Friday, August 31: Following several hours of fitful sleep I arose at 8 a.m. and prepared for the day’s demands. Perhaps “demands” is an inaccurate description, for visiting the International Boxing Hall of Fame is always pure pleasure, even though this visit has a work aspect to it. You know the old saying – if you enjoy what you do you’ll never have to work a day in your life.
After catching up on my writing I called media relations director Jeff Brophy to let him know I was coming (I initially brought up the idea of visiting via e-mail last week). Since an HBO crew was filming at the time I was asked to arrive around 1 p.m., so to pass the time I decided to have lunch at a Subway outlet a short distance from the Hall.
Although my initial visit to Canastota took place nearly two decades earlier, this was the first to take place outside the environs of Induction Weekend. As I drove up Peterboro Street I saw that Canastota was much like my hometown on a sun-drenched late-summer day, especially when one considers all the flags. Not only was Peterboro flanked with American flags on both sides, almost every other house had an occupied flag pole. Most had U.S. flags but there was an occasional Italian one as well. Heck, even the wheelchair-bound veteran seeking to cross the street had a flag mounted on the back of his chair. The demonstration of patriotism was great to see.
The details of the Hall of Fame grounds matched the memories of all those Induction Weekends but the overall picture was starkly different without the hustle and bustle. The pavilion, built in 2003 and christened with the wedding of Aaron and Frankie Pryor, appeared somewhat smaller without the hundreds of white chairs occupying every inch of pavement. The potted plants that mirrored the concrete curves were still in full bloom and the flags that serve as a backdrop to the stage still stood sentry. The podium that acted as the epicenter of attention as dozens of legends accepted induction was stored elsewhere, ready to be used again next June.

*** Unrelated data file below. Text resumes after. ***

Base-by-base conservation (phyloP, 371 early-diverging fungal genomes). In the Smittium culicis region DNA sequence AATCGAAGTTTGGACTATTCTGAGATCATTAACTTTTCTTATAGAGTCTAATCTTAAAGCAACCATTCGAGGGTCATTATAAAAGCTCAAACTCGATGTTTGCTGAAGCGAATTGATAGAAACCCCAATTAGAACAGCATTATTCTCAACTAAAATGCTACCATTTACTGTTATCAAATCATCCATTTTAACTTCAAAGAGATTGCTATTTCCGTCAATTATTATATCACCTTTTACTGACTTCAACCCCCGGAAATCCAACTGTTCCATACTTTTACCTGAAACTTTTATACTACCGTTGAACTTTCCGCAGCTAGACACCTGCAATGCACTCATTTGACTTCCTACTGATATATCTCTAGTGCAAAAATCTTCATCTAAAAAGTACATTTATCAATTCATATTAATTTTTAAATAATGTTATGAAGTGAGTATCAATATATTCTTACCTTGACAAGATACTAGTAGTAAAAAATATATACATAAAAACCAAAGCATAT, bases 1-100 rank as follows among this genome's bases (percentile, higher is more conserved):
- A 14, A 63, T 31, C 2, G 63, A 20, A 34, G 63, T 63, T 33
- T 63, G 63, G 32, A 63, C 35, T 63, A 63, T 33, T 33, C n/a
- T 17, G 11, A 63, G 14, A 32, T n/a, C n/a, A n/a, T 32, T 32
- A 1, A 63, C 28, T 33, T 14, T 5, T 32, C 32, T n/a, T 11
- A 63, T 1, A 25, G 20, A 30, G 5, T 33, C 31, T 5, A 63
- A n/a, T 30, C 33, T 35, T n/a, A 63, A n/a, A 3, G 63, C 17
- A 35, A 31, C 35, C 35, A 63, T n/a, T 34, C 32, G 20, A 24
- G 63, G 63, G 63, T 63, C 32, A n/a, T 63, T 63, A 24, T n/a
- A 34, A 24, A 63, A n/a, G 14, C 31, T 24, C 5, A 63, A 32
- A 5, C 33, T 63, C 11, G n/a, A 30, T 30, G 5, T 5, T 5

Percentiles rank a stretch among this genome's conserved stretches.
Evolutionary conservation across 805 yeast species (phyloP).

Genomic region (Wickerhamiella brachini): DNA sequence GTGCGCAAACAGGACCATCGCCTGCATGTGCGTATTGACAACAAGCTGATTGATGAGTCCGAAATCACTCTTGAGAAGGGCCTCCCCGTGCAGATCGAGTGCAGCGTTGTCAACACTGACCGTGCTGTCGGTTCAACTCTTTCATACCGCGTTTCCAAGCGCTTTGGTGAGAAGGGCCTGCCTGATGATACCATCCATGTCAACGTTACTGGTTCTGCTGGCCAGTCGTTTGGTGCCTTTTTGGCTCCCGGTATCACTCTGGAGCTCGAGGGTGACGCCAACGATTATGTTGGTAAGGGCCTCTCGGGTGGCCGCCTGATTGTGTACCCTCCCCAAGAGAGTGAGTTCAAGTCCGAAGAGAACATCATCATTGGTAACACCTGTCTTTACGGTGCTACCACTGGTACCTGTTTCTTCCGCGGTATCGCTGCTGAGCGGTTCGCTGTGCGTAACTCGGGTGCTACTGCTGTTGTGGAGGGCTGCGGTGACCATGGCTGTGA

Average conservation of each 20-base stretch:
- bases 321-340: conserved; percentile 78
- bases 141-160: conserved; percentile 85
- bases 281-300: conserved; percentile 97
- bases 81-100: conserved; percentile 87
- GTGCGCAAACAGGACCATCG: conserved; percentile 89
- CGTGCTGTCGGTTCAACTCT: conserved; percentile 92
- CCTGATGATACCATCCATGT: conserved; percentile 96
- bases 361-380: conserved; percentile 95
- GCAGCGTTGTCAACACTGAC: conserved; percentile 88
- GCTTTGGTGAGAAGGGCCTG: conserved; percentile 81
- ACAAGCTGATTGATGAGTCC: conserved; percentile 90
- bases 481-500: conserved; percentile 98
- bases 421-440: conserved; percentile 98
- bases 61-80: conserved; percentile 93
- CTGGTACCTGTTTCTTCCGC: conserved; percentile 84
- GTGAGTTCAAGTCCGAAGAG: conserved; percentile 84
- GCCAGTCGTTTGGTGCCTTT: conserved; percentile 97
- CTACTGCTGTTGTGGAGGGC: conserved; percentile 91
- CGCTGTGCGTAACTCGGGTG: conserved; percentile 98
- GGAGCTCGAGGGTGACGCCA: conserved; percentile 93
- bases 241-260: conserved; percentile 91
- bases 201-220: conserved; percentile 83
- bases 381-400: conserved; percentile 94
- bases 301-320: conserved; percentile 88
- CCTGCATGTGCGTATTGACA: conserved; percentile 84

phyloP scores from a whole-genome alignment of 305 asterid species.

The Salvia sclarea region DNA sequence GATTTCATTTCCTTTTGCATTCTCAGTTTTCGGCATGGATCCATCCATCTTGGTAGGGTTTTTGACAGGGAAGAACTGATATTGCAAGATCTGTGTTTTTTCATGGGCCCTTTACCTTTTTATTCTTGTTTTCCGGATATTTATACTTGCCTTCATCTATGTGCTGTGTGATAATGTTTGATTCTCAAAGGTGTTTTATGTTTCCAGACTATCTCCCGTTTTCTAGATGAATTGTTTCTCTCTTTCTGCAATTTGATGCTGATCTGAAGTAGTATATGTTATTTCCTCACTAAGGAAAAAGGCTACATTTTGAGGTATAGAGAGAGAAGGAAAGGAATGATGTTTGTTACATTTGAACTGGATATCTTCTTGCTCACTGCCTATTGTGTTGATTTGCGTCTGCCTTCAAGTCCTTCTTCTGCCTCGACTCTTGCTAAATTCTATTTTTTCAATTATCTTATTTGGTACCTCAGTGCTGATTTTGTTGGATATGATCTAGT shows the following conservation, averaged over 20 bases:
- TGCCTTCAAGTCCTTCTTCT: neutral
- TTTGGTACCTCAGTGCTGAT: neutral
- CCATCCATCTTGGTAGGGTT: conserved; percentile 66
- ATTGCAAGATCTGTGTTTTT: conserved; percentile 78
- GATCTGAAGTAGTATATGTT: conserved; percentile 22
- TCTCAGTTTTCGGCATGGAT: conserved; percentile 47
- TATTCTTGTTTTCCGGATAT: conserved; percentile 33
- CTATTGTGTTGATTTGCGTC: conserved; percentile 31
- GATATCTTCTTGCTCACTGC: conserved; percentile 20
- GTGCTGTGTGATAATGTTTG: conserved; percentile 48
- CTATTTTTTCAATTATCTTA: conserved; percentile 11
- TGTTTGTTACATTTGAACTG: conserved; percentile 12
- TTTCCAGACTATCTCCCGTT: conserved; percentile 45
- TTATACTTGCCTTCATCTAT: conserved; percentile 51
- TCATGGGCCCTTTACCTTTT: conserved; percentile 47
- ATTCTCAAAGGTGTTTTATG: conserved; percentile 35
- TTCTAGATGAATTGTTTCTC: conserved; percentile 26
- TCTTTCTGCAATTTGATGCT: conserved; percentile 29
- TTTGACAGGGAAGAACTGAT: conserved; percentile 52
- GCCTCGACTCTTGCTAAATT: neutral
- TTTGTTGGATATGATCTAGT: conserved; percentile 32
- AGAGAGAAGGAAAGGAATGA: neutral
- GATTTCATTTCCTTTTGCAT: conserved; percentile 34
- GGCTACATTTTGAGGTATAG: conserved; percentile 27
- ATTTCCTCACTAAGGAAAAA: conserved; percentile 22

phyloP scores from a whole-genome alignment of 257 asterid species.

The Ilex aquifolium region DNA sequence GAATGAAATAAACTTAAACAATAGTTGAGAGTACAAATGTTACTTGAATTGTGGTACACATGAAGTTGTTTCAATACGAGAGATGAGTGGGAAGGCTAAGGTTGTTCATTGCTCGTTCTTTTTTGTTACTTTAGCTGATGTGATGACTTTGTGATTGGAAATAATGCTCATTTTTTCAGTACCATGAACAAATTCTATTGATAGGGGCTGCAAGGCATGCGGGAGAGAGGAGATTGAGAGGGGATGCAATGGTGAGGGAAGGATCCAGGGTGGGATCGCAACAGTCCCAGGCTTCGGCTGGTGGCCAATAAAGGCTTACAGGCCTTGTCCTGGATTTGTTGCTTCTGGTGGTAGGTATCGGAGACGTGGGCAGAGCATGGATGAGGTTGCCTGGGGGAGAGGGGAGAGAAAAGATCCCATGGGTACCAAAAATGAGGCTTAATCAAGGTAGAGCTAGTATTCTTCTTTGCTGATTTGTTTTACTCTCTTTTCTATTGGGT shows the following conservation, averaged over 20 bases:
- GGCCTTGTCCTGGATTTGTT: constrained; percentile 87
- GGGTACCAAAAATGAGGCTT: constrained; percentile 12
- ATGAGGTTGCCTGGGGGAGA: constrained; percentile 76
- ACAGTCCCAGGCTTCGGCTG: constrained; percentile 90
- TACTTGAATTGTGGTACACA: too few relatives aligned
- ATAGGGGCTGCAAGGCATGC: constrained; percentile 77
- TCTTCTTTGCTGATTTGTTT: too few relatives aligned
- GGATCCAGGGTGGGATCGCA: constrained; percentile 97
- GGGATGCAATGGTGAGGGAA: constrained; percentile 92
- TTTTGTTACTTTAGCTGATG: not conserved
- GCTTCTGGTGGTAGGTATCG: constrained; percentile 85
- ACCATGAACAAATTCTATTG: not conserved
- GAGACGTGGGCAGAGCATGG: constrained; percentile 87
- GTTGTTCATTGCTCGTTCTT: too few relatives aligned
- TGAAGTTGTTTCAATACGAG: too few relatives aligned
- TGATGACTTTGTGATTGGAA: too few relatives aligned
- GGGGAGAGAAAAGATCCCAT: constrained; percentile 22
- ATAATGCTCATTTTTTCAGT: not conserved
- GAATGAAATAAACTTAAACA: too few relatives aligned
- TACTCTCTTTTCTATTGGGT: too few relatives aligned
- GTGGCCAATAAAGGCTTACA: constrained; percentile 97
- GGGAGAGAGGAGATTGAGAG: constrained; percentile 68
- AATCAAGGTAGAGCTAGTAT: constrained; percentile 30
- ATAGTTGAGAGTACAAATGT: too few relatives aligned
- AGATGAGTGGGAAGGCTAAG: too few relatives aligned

Amidst all the quiet I couldn’t help but reflect on what these eyes had witnessed on these grounds over the years. Seeing legends ranging from Ali to Zapata, standing amongst the clumps of fans seeking to acquire new autographs, conversations and debates with fellow fans, the tsunami of people that followed Mike Tyson’s golf cart as he was whisked away, getting Marvelous Marvin Hagler’s autograph after eight years of pursuit and eating Basilio Sausage Sandwiches with Bernard Fernandez. Those were just six of innumerable mind flashes that occurred as I drank in the sights.
That process was interrupted in a most pleasing manner – with a hearty greeting from Ed and Jeff Brophy. After catching up for a bit, they invited me inside the Hall of Fame building and for the next hour I talked with Ed in his office about what occurs during the other 51½ weeks at the Hall, a subject that often piqued my curiosity and one that I hope to write about very soon.
Following our conversation Ed and I walked toward the gift shop where we were met by Jeff and perennial IBHOF weekend emcee Joey Fiatto, who was visiting from Florida, and Charlie Fitch, who was to referee the fights at the Turning Stone. Fitch’s passion for boxing is unmistakable, as was his reverence for its history. As is the case with me, Fitch draws inspiration from being on the grounds and the resident of Macedon, N.Y. (which is near Rochester) often stops by to soak in the atmosphere and recharge his batteries. One of his rituals is to touch the gloves of the Carmen Basilio and Billy Backus statues inside the museum.
Afterwards, Jeff showed me an area of the building that is rarely accessed – the research archives. Currently located in the museum’s basement, it is hoped that within five years they can be made available to the public either inside an annex to the current museum or a separate building on the grounds.